What: Despite a very bearish oil market report that was released earlier today by the International Energy Agency, oil remained pretty calm for most of the day, trading at right around $30 a barrel. That calm didn't last, with oil slumping in the mid-afternoon and closing down 5.9% to just under $28 per barrel. That, of course, sent oil stocks spiraling lower, with Southwestern Energy (SWN 1.09%), Targa Resources (TRGP 0.38%), Targa Resources Partners (NYSE: NGLS), Whiting Petroleum (WLL) and Nabors Industries (NBR -0.83%) all down double digits by 3 p.m. EST on Tuesday.

So what: The IEA threw cold water on the idea that low oil prices are fueling robust demand for oil. After global oil demand growth rose to a five-year high last year at 1.6 million barrels per day, demand growth this year is expected to be slower at 1.2 million barrels per day, despite the fact the oil price is much cheaper. That's due to notable slowdowns in demand from Europe, China, and the U.S. Making matters worse, globally supplies continue to remain elevated and only pulled back by 200,000 barrels per day in January after higher OPEC volumes offset most of a half million barrels per day production decline from non-OPEC members. Because of this global crude oil inventories continue to build, which is what's really weighing on oil prices right now because the market is running out of places to store this oil.

That's not the news that oil and gas producers like Southwestern Energy or Whiting Petroleum want to hear, because it confirms that the industry will likely remain stuck in a lower for longer commodity price environment, which will put even more pressure on their cash flows and balance sheets. Likewise, it will continue to mute oil and gas drilling activity, which isn't good news for Nabors either. Even midstream companies such as Targa Resources and Targa Resources Partners are feeling the pain of a lower for longer scenario because some of their growth is based on volume growth in key shale plays, which won't happen until oil prices improve. Further, Targa Resources has some exposure to weak oil prices because it processes NGLs, which are linked to the oil price.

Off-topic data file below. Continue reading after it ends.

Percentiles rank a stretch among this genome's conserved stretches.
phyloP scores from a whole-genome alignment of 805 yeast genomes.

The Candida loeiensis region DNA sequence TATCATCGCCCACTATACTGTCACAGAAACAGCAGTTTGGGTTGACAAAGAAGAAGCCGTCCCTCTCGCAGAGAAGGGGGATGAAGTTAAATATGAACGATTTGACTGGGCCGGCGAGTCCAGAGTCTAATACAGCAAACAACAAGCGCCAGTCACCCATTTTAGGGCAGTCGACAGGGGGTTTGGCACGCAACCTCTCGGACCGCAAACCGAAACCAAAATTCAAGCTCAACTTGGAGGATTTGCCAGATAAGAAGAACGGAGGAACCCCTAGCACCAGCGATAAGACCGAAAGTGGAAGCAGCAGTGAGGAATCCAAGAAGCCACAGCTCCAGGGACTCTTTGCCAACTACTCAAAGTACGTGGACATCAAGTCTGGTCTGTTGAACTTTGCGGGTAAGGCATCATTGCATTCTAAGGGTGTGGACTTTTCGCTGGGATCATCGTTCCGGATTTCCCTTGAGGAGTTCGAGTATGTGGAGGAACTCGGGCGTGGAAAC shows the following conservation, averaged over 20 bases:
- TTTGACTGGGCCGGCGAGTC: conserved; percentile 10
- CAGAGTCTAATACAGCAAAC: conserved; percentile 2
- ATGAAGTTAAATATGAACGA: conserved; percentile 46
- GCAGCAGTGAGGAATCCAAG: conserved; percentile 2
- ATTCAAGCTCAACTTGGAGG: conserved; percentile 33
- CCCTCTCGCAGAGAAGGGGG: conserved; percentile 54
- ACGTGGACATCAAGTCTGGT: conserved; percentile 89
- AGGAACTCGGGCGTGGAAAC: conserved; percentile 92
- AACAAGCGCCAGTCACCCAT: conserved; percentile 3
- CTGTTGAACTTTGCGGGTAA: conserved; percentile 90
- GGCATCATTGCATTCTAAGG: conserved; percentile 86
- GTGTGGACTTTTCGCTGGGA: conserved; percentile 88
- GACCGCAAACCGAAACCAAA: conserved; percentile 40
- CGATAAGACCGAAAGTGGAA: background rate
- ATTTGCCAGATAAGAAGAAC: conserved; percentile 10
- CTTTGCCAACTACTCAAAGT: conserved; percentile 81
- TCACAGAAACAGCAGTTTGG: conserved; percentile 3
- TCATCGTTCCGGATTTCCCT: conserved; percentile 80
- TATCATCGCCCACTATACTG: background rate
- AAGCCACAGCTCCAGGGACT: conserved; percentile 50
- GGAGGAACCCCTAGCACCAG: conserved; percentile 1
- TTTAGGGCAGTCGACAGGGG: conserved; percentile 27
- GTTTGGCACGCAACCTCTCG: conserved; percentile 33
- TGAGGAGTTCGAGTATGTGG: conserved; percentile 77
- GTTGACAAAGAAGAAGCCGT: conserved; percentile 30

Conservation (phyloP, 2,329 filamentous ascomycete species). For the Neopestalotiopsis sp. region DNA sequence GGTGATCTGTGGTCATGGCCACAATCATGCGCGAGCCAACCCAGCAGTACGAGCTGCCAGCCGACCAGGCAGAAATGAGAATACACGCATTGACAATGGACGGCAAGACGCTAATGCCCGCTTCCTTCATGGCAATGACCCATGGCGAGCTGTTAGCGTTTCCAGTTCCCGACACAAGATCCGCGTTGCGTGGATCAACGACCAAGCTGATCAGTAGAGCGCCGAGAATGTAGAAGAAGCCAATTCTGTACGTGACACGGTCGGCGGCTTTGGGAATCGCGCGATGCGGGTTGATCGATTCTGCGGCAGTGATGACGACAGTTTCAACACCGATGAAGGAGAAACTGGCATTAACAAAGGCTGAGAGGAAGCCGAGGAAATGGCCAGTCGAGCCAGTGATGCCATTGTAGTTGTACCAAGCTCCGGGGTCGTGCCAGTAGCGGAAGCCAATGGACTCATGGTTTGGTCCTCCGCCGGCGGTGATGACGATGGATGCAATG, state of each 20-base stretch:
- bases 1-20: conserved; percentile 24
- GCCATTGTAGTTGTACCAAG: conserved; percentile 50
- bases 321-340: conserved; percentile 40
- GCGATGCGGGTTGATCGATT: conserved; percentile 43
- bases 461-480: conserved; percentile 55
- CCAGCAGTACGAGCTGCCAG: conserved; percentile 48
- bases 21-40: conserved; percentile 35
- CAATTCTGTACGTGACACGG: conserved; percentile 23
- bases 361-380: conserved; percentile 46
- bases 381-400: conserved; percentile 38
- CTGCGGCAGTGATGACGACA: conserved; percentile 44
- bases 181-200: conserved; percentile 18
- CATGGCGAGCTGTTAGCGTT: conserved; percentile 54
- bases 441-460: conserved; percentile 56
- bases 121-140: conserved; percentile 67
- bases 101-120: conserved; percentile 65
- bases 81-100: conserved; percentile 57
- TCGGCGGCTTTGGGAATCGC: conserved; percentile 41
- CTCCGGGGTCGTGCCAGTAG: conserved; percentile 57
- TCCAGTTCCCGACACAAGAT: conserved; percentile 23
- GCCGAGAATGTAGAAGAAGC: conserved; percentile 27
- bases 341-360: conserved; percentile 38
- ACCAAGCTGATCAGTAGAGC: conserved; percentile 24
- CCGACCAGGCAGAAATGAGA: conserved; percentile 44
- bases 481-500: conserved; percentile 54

Now what: OPEC is clearly not going to give up on its push to win more control of the oil market, which is why it keeps pumping more oil despite the fact that its price keeps coming down. It's hoping that by pushing prices down it can have a devastating financial impact on its rivals, which would then keep their ability to grow production at bay for years to come, leaving OPEC in a prime spot to really cash in once prices eventually rise. It's a risky strategy, but according to the IEA it is one that's poised to pay off with OPEC likely to see its share of the oil market rise to 50% of the by 2030, which is something it hasn't enjoyed since the early 1970s.